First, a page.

Category Archives: Business

Environmental Neurosis and the Irresistable Seduction of Money: How I Learned to Forget About Climate Change and Love Louis Vuitton

Last fall, shortly after I started my INSEAD MBA, I had a prolonged debate with a classmate who was actively involved in a student club called INDEVOR which is affiliated with Net Impact, an international group devoted to promoting corporate social responsibility (CSR). Like other members of INDEVOR, this MBA participant was fully brainwashed in the rhetoric of global warming, sustainability, and social entrepreneurship. I had a lot of fun poking holes in the ‘Holy Grails’ of CSR such as carbon trading and climate change.

Having spent the last 5 years before my INSEAD MBA in a small Middle Eastern country, I had been completely sheltered from the whole CSR bandwagon. It might seem hard to believe for some people, but all of these environmental and ‘do-good’ issues are really not on the radar screen in most places. Until I moved to France, I really had no idea how big this issue was in Europe. Most rapidly developing countries (including the one I worked in before coming to Fontainebleau) have more pressing economic and security issues to deal with. ‘Saving the world’ is not high up on the agenda.

As I debated CSR issues with my INSEAD classmates, I was shocked at the dogmatic nature of CSR adherents. They were unwilling to accept any critique of carbon trading or even entertain the idea that global warming might not be man-made. At the same time I was fascinated by the cognitive dissonance which these students exhibited. Many of them seemed deeply troubled by their presence in a business school and deliberately voiced ‘conciliatory’ messages intended to resolve their troubling anxiety. These messages usually involved professing a desire for a post-MBA career in social development or non-profit work. And for some strange reason, my fellow MBA participants would eat up this crap and provide positive reinforcement for these do-gooders. Any expression of wanting to spurn the corporate world and save the planet was met by my fellow classmates at INSEAD with that crazed permanent grin endemic to schizophrenic people. When I shared my own rather traditional post-MBA career goals with my classmates, I was rewarded with scorn!

Of course, I thought that these CSR types were complete flakes and really needed a psychologist to treat their neurosis. If someone genuinely believes in saving the world, they join the Peace Corp, become a social worker, or join a monastic order. Yet for some reason, these people choose to come to business school where they proceed to put on a show of being seriously disturbed by capitalism, global trade, and pollution. And like Al Gore, the carbon trading huckster who buys Ponzi Scheme pollution credits from himself, to magically neutralize his private jet flights, many of the loudest do-gooders at INSEAD live anything BUT ascetic lifestyles.

Surprisingly, rather than being challenged and called on the carpet for their immaturity, these students were further encouraged by companies who have also been infected by the delusional CSR sickness. Companies come to campus spewing the same CSR drivel and trot out dog and pony show speakers to share their wisdom on sustainable development and climate change. In their colorful recruiting material, they haul out the correct buzzwords and rhetoric to show that they too have joined the cult of CSR. I have yet to meet an oil company during OCR, talk about oil, or a consulting firm talk about corporate restructuring projects which involve ‘downsizing’ companies. It’s all touchy feely Kumbaya stuff. One company which I interviewed with during the recruiting season boasts on their website that they are now officially “carbon neutral”. Ironically, sometimes the marketing pitch is out of sync with the recruiting team and many of my classmates have to their surprise been unceremoniously dinged for spewing the CSR rhetoric during interviews, only to be politely told, “Err, we don’t do that kind of work!”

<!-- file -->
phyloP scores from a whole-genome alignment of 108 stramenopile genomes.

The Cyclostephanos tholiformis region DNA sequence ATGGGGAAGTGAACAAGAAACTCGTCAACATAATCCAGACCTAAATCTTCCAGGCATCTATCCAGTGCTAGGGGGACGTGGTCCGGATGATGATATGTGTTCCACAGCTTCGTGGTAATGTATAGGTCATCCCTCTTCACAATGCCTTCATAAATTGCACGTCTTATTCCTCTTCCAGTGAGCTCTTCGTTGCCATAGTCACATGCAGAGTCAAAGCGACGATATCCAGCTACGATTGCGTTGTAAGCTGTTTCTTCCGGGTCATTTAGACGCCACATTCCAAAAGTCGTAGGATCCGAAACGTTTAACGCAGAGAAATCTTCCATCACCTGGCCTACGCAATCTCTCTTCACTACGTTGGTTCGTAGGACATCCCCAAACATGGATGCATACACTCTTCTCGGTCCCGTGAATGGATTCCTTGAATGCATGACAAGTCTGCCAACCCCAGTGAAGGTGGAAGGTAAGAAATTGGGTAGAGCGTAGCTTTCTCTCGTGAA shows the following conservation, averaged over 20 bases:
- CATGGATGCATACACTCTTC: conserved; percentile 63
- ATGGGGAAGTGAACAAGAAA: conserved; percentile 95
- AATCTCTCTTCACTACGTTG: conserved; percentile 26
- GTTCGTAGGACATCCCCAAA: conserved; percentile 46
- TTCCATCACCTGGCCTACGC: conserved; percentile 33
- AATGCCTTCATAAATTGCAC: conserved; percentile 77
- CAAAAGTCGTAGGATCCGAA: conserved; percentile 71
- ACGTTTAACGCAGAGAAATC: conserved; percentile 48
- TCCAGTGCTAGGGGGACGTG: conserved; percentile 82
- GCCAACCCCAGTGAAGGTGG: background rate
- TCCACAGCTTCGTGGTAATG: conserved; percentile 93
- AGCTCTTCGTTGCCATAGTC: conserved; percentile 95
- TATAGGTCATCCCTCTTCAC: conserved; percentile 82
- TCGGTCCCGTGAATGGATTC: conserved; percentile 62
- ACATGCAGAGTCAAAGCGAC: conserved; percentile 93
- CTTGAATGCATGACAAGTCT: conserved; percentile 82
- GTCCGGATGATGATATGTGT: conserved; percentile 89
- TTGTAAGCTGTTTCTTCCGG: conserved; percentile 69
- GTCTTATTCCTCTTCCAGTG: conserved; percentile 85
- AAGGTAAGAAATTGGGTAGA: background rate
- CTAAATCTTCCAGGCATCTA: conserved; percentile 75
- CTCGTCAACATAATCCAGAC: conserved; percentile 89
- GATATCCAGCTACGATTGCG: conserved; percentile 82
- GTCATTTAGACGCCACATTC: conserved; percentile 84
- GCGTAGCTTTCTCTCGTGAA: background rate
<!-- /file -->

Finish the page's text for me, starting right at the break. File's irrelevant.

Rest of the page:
And so I must confess a certain Schadenfreude when one by one, the INSEAD CSR devotees went for the most evil capitalist corporate jobs imaginable. One student who had received multiple offers for corporate jobs made a nauseating show of parading around campus to elicit sympathy for his predicament. He wanted to save the world, but someone forced him against his will to write the GMAT, apply to business school, suffer through the year, apply to corporate jobs, and now he was being forced against his will to accept the offer! And once again, rather than slap this student into reality, everyone was sympathetic. Well not everyone– I certainly won’t be shedding crocodile tears for this particular neurosis.

Another INSEAD CSR adherent shocked me a few weeks ago during a marketing case about Louis Vuitton, when he said, “Wouldn’t it be cool to work for Louis Vuitton?” Huh?! Why would he want to devote his career to convincing women to buy overpriced purses with ugly letters on them? I mean, there’s nothing wrong with trying to get people to buy expensive handbags with ugly letters, unless of course you publicly espouse the mantra of social change. I’m not faulting my classmates for taking these corporate jobs, I just wish they had the maturity to stop whining about wanting to make money and succeed in the business world.


The Blogger Prepares For His Drug Test

The Ultimate Job Test

“Give me a little drink from your loving cup.
Just one drink and I’ll fall down drunk.”

-LOVING CUP by the Rolling Stones

My fellow INSEAD bloggers have described some of the demeaning experiences they’ve had to endure during the employment recruiting process. I thought that nothing could top the stress-test interviews of investment banks and consulting firms– I was wrong. I’ve been asked to submit to a drug test. When I told my classmates at INSEAD, the European MBA participants were really shocked. The Americans on the other hand, were quite familiar with the practice. It seems that asking potential employees to urinate into a cup is an accepted business practice in the U.S. And so for the last week I’ve been stressing out– Should I take allergy medicine when I start sneezing? Should I eat that poppy seed bagel? Do I risk being dinged because some inaccurate test labels me a drug addict? In a country where the sitting president is a former cocaine user and alcoholic, does it seem fair to screen out job candidates who occasionally use marijuana? Or maybe drug testing is employed precisely because of the President’s past affinity for Bolivian Marching Powder.

The Blogger Comments on the Société Générale Affair

No! Don’t Jump!